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Am J Prev Med. 2013 May;44(5):481-8. doi: 10.1016/j.amepre.2013.01.020.

Type-specific screen time associations with cardiovascular risk markers in children.

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1
Department of Epidemiology and Public Health, University College London, London, United Kingdom. e.stamatakis@ucl.ac.uk

Abstract

BACKGROUND:

There is evidence that TV time may have stronger associations with cardiovascular risk markers than other types of screen time, but most studies focus on TV, or total screen time.

PURPOSE:

To examine associations between types of screen time and cardiovascular risk markers in school-age children.

METHODS:

Cross-sectional study of 2515 school children in Portugal (aged 2-12 years, data collected in 2009 and 2010). Three types of screen time (TV, electronic games, and PC time) were collected through a questionnaire, and data on three cardiovascular risk markers (resting heart rate; diastolic blood pressure [DBP]; and systolic blood pressure [SBP]) were collected by a trained fieldworker. Complex-samples generalized linear models were run for each combination of screen time predictor and cardiovascular risk outcome, and a clustered cardiovascular risk score, adjusting for potential confounders (including physical activity). Analyses were conducted in 2011 and 2012.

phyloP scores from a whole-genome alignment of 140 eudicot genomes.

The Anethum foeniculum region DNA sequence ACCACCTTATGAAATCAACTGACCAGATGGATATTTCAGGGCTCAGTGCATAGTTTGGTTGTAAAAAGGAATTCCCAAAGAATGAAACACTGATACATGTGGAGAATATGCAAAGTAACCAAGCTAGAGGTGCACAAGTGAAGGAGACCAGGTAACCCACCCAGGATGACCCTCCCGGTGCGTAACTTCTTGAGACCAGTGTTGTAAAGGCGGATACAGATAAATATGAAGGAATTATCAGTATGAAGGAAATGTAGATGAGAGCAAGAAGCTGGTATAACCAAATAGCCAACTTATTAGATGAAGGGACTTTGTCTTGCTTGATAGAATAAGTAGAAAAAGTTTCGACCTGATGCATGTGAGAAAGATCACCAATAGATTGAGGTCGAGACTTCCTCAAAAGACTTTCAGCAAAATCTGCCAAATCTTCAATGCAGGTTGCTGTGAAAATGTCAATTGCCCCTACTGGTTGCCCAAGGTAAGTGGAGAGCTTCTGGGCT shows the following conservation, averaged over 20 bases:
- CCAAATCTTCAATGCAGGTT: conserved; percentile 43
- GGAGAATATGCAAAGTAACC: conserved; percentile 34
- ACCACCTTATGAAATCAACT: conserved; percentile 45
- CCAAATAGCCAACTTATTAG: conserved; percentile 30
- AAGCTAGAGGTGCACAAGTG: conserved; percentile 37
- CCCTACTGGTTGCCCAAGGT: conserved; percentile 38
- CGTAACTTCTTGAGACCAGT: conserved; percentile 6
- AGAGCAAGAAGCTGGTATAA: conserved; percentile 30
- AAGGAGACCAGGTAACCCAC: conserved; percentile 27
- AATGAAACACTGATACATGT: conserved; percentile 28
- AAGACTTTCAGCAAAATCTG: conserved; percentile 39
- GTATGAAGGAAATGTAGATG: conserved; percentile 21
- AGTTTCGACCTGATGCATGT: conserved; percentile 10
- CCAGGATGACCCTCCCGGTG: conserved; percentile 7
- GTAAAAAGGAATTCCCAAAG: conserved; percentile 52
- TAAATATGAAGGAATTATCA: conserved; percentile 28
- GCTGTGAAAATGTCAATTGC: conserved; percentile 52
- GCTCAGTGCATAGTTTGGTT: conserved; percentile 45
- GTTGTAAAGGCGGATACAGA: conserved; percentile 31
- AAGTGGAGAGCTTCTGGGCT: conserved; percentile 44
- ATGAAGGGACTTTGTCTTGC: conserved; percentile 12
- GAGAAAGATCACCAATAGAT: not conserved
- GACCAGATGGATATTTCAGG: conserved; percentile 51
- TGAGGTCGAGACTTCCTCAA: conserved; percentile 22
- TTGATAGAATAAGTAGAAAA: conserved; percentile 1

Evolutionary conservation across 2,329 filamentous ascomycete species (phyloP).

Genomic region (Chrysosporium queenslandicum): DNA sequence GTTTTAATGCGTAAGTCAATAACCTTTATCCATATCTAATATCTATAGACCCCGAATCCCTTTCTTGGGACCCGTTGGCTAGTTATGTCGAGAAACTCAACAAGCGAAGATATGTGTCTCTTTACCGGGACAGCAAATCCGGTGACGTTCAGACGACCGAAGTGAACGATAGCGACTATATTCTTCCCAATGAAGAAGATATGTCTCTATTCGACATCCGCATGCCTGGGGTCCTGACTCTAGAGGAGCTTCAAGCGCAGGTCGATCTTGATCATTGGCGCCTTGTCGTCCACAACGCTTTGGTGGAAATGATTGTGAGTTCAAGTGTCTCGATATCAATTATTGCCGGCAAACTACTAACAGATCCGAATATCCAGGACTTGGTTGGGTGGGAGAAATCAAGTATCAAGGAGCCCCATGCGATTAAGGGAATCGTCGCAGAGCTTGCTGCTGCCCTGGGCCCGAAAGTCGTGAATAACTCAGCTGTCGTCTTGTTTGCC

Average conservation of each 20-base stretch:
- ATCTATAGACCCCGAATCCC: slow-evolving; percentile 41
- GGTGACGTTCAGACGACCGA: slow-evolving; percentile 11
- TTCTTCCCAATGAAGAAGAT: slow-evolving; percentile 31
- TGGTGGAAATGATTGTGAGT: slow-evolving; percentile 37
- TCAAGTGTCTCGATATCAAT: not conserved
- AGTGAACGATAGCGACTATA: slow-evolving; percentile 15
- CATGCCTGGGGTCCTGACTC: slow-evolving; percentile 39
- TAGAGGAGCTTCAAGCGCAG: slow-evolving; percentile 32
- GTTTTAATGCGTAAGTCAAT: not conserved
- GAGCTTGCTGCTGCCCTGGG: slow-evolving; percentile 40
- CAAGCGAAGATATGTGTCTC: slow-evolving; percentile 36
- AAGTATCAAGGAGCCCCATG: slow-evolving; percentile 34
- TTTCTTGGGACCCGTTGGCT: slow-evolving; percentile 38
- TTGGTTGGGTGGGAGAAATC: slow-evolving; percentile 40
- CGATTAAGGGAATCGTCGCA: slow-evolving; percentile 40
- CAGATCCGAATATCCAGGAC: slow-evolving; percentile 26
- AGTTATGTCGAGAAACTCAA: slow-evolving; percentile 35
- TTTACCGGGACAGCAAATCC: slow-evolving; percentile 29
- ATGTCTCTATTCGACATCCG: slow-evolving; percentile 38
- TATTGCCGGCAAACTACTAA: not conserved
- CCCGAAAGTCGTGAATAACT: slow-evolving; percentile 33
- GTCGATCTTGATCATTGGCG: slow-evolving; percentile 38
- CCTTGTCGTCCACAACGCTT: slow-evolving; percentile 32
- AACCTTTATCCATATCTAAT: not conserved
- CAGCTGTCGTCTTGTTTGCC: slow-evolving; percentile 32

RESULTS:

TV viewing, but not PC or electronic games time, was associated positively with clustered cardiovascular risk score, DBP, and SBP after adjustment for all covariates. Watching TV for >2 hours/day (compared to <1 hour/day) was associated with higher DBP (coefficient, logged and back-transformed 0.02, 95% CI=0.00, 0.04, linear trend p=0.003); SBP (logged and back-transformed 0.02, 95% CI= -0.01, 0.05, p=0.009), and clustered cardiovascular risk score (0.13, 95% CI=0.02, 0.24, p<0.001).

CONCLUSIONS:

TV viewing, but no other type of screen time, was associated positively with cardiovascular risk markers independently of physical activity. Studies using a single marker of screen time or sedentary behavior may conceal screen time type-specific associations.

PMID:
23597812
DOI:
10.1016/j.amepre.2013.01.020
[Indexed for MEDLINE]
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